… and even better, would be super-Harry.

The winner of the Triwizard is not just any wizard, but is special, esteemed, more powerful and more highly regarded in the Wizard world. When I discussed this with Julia she pointed out that Harry’s being in the tournament and his success along the way allowing him to win were all rigged. So, not meaningful.

Muggles.

First of all, in Wizard Land, technicalities are always important. LeviOHsa, not LeVIohsa. He won the tournament and gets whatever that gives you. Second, Harry Potter’s status as the youngest Tri-champ ever is reified only in the eyes of the non-Death Eater wizards, and they were unaware of the rigged nature of the deal. Third … think about it … what, ever, does a Dark Lord do that is not rigged in some way? It is the way of He Who Shall Not be Named.

Heroes become heroes by winning a series of challenges. Seven, classically. What were the challenges that Harry had won before the Triwizard started? Near the beginning of his life, he defeats Voldemort. In Philsopher’s Stone, Harry defeats Voldemort/Quirrell. In Chamber he defeats the Basilisk. In Prisoner he defeats the Dementors. So, at the beginning of Goblet of Fire, Harry has defeated four foes in four challenges. Since heroes normally defeat seven foes in seven challenges before becoming full blown heroes, three more challenges would make him in some ways the most powerful wizard he could possibly be, yet at the same time, those additional victories would not be against Voldemort, if Voldemort rigged them. The blood of a full blown hero would be significantly better than the blood of a mere prodigy, and this was a way for Voldemort to get that extra potent ingredient more or less safely.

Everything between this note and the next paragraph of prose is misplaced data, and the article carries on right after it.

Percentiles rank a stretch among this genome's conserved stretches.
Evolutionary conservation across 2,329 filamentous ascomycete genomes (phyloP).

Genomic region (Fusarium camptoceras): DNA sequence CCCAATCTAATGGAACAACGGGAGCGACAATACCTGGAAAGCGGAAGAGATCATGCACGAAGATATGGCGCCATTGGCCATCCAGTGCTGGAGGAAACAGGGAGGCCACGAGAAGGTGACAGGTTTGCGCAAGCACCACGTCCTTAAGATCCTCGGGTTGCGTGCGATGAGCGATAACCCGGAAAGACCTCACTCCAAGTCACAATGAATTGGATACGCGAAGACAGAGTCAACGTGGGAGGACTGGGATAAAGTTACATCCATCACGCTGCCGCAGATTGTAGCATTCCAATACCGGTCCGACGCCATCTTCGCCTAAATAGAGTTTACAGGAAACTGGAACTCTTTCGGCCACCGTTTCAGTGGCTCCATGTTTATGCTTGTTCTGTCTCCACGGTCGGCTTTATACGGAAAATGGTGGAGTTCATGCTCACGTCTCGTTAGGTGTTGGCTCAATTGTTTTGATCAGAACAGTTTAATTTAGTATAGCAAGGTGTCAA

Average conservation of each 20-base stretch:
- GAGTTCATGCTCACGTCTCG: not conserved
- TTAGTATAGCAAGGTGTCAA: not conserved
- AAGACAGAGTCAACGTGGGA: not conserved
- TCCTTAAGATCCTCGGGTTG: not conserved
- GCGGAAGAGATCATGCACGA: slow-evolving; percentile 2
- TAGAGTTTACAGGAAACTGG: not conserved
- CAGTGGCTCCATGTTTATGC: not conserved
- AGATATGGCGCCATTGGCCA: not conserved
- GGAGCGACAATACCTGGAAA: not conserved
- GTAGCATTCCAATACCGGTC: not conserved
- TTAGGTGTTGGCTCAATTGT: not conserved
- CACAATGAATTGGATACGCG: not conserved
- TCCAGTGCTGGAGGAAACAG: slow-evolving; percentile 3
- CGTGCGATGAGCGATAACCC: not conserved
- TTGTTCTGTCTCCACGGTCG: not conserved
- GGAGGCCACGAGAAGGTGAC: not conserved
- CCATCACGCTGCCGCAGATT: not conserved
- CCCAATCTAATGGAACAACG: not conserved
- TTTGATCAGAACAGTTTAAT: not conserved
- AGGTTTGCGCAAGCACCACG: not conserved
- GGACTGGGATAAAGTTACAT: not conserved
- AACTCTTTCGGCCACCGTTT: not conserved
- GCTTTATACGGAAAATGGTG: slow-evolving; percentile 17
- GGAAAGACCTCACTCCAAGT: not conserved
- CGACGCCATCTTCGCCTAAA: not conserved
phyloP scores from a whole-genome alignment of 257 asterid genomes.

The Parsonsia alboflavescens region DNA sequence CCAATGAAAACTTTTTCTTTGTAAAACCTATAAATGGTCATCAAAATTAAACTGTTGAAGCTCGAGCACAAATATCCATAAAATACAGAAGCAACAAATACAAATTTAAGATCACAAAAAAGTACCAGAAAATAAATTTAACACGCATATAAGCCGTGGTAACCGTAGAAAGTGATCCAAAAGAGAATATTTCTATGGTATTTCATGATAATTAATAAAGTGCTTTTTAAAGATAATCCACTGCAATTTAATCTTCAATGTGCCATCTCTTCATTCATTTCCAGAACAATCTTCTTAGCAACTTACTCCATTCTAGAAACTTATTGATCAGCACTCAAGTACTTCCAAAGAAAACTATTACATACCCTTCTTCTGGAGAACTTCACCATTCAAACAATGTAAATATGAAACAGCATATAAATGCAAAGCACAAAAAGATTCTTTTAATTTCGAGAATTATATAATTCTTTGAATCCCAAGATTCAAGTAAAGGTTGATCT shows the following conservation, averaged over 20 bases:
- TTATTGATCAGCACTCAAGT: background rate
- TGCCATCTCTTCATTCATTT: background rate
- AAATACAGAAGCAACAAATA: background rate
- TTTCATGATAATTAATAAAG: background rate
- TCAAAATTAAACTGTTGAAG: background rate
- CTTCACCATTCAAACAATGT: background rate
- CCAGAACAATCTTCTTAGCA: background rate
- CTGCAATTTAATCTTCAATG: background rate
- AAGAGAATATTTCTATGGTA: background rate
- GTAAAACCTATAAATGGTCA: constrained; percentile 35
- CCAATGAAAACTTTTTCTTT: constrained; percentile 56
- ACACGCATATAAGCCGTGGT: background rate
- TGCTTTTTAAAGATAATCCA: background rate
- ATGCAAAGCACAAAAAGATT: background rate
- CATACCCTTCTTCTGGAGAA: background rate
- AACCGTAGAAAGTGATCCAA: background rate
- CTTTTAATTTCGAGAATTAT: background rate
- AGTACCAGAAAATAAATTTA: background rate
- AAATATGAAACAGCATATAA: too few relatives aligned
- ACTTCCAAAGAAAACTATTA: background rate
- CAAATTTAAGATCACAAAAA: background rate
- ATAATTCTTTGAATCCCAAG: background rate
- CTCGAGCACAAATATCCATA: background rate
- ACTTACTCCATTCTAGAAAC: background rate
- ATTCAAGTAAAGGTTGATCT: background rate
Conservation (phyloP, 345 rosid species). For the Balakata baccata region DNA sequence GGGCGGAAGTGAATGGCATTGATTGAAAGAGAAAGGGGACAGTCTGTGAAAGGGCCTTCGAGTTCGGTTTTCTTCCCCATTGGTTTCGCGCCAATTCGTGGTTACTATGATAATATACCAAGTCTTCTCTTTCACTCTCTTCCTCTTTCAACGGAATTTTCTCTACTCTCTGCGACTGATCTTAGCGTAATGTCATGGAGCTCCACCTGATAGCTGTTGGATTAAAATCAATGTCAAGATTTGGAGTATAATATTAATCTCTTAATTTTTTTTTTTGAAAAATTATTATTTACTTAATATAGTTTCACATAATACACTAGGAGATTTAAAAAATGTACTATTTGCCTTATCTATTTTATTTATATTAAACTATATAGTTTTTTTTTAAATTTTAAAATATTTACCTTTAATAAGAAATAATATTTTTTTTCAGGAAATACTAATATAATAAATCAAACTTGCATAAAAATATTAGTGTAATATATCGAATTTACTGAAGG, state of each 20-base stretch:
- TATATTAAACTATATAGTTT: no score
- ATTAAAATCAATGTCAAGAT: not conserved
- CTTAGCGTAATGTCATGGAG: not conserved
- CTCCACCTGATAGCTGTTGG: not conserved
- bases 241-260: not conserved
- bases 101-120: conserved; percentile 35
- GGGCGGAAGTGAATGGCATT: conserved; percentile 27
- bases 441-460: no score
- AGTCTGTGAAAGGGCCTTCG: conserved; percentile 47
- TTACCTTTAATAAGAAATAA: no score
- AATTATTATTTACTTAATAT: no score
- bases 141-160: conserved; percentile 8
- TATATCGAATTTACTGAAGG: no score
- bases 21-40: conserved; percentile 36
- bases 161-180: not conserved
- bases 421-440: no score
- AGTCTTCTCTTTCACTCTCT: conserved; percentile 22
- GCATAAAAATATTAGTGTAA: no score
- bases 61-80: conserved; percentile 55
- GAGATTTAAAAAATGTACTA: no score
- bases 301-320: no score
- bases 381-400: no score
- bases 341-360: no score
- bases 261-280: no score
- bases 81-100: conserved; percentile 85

Endoplasmic Voldemort engineered Harry Potter’s rise to hero status among his peers in order to have the most powerful possible ingredients in the Voldemort 2.0 hot dish. There is no plot hole. Only unmitigated evil.

So, fear not, you did not read Goblet of Fire needlessly. Perhaps you merely enjoyed the story and missed the point, but that’s no big deal. People have been doing that for thousands of years.


Other posts of interest:

Also of interest: In Search of Sungudogo: A novel of adventure and mystery, which is also an alternative history of the Skeptics Movement.

This is Banned Book Week: Which ones have you read?

Banning books is so hard to do these days that the new phrase we use is “challenged.” Which makes sense. I mean, really does a list of books banned in North Korea or Iran have any purpose other than pointing out the obvious? What is more interested is seeing which books get challenged by self righteous citizens or groups in the context of a “free” society.

So let’s have a look.
Continue reading This is Banned Book Week: Which ones have you read?